This week I was trying to think of a topic for a blog that was different than whammy-bar tricks or shredding single note lines at 200 bpm. After teaching a few students Monday, I decided to have my third cup of coffee, much to the detriment of my physician and girlfriend. But on my walk to the coffee shop, I heard a lone goose flying overhead call out. A normal occurrence, I suppose; the only difference was that I recognized the squawk as an ascending major third! Presto, I had my blog post!!
Recently it was my great honor to sit down with rock legend -- and one of my all-time favorite players -- Leslie West to talk about his new record, Unusual Suspects. The album features Leslie's classic searing and smooth guitar tone, as well as guest performances by music heavyweights like Slash, Zakk Wylde, Joe Bonamassa, Steve Lukather, Kenny Aronoff and Billy Gibbons. Leslie had me fascinated and laughing my ass off.
Since my last entry, a number of people have been keen to hear how I go about the writing process. I have to admit, when I first thought about this, I didn't really know what to say because so much of the writing process "just happens."
Hi, my name is Jingle Jared. Welcome to my first column for Guitar World. I'm a musician with a particular love for any and all stringed instruments. I'm also an entrepreneur. The two aren't incompatible. In fact, the company I co-founded in 2008, Jingle Punks, affords me the luxury of composing and performing music as my day job. It's no stretch to say I'm living the dream.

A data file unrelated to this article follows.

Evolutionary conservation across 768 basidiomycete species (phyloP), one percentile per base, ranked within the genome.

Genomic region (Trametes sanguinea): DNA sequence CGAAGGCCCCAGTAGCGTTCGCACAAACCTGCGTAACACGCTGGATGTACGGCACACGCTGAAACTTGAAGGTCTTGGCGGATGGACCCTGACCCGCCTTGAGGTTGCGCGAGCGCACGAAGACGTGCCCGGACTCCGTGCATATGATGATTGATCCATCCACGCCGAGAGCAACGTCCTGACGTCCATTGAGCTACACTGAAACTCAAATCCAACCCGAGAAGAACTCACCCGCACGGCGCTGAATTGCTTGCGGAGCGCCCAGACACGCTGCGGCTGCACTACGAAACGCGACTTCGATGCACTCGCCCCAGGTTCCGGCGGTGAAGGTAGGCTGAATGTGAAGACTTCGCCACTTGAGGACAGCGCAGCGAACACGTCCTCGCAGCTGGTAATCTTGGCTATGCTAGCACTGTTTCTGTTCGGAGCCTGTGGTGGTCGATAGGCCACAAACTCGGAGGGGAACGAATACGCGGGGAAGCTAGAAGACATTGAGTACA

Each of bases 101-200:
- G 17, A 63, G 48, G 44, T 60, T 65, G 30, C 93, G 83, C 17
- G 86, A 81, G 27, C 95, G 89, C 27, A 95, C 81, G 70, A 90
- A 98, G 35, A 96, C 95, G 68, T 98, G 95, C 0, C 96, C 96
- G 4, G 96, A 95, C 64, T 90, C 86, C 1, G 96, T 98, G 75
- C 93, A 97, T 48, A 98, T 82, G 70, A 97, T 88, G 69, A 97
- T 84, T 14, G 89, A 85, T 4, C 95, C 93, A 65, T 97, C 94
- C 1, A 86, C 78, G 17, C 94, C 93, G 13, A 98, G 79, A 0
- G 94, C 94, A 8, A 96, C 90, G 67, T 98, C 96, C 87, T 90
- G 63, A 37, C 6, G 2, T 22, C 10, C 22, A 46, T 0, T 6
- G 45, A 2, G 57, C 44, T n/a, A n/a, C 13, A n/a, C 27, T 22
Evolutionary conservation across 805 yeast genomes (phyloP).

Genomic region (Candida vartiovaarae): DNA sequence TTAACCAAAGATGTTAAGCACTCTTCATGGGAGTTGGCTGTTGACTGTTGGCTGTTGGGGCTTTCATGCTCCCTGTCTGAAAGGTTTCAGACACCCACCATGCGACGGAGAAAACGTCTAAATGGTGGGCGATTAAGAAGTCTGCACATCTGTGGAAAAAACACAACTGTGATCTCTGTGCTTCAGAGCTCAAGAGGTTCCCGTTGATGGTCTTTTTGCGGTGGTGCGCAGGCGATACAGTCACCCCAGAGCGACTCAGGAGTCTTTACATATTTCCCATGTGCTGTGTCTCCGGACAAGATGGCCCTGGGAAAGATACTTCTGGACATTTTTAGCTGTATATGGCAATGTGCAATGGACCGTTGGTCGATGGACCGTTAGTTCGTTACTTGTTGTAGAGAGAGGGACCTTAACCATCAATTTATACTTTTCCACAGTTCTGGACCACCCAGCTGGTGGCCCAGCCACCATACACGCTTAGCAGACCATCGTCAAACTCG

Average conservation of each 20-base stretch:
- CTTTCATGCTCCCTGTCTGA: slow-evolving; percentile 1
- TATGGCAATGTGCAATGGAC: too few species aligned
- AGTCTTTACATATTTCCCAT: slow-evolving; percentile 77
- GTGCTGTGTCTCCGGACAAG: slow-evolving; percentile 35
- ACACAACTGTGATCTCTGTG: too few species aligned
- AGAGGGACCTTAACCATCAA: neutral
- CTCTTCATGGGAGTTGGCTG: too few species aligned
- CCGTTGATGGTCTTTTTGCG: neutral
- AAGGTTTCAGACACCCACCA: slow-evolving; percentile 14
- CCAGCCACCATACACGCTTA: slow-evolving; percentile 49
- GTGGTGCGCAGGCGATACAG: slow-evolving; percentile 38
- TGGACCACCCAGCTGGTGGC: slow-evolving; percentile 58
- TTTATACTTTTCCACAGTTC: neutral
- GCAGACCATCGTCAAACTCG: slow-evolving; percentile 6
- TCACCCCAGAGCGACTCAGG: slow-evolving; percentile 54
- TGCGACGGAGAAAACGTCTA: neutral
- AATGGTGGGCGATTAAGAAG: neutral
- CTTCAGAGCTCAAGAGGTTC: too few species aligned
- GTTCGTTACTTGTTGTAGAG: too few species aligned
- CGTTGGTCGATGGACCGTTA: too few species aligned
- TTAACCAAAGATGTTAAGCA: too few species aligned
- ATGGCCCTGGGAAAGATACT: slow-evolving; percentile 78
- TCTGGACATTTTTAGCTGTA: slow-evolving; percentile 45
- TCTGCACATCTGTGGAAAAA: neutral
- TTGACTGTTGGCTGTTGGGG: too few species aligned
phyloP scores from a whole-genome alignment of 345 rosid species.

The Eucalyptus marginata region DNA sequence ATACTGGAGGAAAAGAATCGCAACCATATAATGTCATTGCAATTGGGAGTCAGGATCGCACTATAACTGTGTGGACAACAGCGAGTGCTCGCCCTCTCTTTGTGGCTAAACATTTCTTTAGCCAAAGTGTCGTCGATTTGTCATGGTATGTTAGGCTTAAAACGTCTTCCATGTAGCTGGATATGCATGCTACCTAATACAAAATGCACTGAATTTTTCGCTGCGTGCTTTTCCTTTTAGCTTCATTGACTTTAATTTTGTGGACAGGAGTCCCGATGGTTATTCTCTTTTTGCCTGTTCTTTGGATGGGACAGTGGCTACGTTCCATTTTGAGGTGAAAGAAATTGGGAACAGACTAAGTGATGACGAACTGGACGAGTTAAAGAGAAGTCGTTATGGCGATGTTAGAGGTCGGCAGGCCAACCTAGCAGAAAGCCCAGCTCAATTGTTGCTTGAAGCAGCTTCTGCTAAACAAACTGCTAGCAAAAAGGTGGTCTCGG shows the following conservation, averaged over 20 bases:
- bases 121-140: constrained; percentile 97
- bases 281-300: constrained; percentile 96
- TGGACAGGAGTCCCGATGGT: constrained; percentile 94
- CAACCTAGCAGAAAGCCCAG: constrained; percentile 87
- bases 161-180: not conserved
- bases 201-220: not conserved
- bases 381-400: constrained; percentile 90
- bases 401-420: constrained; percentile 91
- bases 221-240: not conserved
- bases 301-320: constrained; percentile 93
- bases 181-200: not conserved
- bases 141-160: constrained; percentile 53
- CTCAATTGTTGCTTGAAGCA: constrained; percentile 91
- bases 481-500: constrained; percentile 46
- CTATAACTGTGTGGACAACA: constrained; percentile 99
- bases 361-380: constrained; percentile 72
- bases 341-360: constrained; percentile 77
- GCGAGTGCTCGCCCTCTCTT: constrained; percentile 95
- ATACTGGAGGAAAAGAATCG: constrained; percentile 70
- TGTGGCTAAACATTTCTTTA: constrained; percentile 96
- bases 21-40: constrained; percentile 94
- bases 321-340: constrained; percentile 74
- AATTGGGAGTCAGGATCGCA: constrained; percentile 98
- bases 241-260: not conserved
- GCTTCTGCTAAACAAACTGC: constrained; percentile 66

For this week's column, I wanted to give some attention to a buddy of mine who is a very promising young guitarist. His name is Florent Atem from Tahiti. He has a very cool technique that he created called slide picking that he will explain in this interview.
In the last column, I talked about the importance of phrasing, and how being aware of certain aspects in phrasing (chord tones, tone, vibrato and other dynamics) can embellish your phrasing, and hopefully cause it to stand out stronger than before. In this column, I will explore this concept further, showing you how you can add more color to your phrasing with extended notes, and demonstrate various technical approaches I use to take my phrasing further.
I think it's safe to say your rig and setup is your identity as a guitar player. How much gain you use, if you like your action nice and low for speed, even down to deciding if you wanna play on 11- or 13-gauge strings. As far as my setup goes, I'm using a Fender Telecaster '72 reissue Thinline as my primary guitar.
I’m sick of practicing. I’m in a rut. Nothing I do is original. I’ve played this a million times already. I don’t seem to be getting better. Where do “THEY” get all those good ideas, anyway? Welcome back to post No. 4 in “The Art of the Practice” series of posts, where we seek to interject your practice with some much needy variety, novelty and fun. Which is exactly the way it should be. Today we’re going to talk about the simple act of playing instruments other than your guitar.
iTunes is the largest music retailer in the U.S., so why wouldn’t it make sense assuming the sound quality and material are up to snuff? Record companies have traditionally served as the gatekeepers between musicians and the public. As the gatekeepers, your music has to go through us before it gets to the masses.
When you hit the big time -- and you're going to hit the big time man -- you're gonna go all around this beautiful world, guitar in hand, and you're gonna make it everywhere, even Japan. As I write this I'm sitting in the plane, on the runway at Narita getting ready to fly back to Boston from Tokyo. This was my 35th trip to the land of the rising sun. We just wrapped a 3 show mini tour playing Nagoya, Osaka, and Tokyo and I have to say these were some of my best shows in Japan.